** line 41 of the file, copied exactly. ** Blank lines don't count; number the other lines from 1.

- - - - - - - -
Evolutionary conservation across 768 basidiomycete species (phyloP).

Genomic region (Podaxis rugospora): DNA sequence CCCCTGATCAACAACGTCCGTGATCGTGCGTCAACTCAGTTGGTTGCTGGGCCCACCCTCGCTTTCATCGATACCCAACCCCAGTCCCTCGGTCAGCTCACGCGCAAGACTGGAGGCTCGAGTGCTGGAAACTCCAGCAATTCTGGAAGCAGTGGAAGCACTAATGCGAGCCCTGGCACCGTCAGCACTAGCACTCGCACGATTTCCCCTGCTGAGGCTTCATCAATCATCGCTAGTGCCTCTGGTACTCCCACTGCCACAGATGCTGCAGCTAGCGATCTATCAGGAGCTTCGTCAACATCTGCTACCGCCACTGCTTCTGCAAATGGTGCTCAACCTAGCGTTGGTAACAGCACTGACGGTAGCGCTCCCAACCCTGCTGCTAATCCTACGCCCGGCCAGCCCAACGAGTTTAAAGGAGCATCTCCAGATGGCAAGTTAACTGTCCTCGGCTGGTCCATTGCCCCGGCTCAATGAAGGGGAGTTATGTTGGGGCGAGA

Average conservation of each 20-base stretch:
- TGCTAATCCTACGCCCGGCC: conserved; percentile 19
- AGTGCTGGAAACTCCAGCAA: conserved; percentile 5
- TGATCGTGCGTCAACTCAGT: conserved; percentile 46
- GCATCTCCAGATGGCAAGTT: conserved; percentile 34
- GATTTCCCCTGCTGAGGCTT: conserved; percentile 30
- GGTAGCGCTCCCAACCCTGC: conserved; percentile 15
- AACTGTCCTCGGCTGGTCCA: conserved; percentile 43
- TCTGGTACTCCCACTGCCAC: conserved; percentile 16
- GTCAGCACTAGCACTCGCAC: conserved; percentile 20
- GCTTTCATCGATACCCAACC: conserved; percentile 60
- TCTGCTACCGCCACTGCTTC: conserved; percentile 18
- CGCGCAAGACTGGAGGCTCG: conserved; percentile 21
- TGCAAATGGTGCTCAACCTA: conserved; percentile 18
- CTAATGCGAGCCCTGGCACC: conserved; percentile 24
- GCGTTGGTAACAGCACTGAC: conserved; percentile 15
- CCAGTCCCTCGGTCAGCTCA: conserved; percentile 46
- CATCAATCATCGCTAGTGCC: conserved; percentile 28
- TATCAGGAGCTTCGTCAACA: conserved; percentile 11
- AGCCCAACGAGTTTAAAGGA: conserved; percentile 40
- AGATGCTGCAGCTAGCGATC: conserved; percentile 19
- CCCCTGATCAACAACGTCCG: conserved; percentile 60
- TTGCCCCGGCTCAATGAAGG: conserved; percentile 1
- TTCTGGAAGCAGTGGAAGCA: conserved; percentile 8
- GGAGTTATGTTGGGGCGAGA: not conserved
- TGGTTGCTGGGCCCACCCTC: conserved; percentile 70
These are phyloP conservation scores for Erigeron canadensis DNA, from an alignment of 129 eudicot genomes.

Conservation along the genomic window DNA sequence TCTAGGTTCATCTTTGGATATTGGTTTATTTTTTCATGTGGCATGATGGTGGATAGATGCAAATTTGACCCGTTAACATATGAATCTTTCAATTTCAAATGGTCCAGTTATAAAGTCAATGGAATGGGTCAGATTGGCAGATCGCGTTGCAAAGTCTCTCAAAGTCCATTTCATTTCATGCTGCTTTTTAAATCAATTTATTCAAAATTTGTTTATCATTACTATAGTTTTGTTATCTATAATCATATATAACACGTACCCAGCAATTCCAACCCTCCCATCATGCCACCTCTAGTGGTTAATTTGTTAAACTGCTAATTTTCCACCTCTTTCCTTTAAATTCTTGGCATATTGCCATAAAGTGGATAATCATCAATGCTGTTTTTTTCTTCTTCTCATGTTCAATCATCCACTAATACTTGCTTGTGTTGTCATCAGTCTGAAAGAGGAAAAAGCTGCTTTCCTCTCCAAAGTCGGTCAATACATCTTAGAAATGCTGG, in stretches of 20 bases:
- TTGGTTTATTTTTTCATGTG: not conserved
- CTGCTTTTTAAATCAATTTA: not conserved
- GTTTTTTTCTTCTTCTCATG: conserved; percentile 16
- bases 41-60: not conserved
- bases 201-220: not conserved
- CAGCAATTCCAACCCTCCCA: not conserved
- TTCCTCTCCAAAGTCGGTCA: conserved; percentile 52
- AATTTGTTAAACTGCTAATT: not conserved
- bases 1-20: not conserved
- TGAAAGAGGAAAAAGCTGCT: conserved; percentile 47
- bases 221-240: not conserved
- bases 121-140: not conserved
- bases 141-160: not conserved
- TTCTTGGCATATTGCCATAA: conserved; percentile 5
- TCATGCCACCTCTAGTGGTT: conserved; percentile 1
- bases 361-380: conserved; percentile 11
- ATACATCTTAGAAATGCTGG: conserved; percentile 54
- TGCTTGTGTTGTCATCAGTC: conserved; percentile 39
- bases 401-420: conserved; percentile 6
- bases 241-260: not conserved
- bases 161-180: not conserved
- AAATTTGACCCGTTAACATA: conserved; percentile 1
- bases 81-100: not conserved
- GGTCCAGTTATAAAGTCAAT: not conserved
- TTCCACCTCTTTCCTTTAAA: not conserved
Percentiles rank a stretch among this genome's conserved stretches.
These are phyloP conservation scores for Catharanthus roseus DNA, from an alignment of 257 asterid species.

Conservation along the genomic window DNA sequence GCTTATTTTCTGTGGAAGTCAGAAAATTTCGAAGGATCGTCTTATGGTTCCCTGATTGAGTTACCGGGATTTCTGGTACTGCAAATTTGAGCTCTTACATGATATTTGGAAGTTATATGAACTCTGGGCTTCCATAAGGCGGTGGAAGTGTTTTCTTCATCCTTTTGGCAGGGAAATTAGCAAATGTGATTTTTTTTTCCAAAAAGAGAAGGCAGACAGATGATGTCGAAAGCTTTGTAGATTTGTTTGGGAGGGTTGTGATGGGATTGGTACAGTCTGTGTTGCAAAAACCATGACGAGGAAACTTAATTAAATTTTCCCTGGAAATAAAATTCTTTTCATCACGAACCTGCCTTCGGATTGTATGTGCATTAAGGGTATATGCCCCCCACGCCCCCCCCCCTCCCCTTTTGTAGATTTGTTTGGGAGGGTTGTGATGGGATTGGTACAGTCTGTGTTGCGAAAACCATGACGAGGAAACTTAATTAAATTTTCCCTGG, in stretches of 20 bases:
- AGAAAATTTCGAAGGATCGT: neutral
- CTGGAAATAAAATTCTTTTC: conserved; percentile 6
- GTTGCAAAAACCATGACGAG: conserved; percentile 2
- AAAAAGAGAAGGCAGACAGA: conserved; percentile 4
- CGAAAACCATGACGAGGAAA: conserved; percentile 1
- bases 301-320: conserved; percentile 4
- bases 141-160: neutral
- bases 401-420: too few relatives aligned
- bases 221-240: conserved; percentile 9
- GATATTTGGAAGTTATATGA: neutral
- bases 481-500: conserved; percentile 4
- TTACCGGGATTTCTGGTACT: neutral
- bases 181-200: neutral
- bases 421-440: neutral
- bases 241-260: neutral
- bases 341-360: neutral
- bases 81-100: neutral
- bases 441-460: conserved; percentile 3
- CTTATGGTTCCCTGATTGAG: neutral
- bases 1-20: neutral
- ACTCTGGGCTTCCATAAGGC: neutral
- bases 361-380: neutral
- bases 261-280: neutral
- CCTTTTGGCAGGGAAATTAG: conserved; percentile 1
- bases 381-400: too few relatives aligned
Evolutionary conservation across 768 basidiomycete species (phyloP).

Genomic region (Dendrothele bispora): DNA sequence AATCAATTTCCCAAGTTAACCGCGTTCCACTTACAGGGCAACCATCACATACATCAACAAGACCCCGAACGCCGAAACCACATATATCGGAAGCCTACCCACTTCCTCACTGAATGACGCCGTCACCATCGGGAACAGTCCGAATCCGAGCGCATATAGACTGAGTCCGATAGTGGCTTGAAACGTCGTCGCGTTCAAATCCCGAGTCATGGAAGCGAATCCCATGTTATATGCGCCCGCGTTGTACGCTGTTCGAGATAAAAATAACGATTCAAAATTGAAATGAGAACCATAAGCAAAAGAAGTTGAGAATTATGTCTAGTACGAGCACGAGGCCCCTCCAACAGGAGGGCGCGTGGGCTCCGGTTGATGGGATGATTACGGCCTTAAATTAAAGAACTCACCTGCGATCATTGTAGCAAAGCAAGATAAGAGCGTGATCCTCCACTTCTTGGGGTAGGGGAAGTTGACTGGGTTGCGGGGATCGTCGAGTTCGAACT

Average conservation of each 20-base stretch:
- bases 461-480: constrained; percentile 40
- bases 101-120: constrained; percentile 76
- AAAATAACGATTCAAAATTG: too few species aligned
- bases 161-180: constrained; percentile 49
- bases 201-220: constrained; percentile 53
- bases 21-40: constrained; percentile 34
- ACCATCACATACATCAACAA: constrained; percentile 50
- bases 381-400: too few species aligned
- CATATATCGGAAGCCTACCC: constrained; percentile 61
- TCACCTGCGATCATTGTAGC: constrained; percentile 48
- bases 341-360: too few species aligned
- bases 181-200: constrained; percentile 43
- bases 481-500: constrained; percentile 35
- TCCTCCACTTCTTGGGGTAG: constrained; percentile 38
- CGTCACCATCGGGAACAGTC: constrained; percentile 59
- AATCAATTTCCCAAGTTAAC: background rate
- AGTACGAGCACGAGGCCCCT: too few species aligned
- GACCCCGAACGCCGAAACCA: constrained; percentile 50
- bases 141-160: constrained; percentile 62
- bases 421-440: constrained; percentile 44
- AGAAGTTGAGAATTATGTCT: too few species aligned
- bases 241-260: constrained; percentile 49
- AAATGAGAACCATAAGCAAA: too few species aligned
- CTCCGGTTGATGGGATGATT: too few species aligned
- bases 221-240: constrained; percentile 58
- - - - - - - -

- bases 221-240: not conserved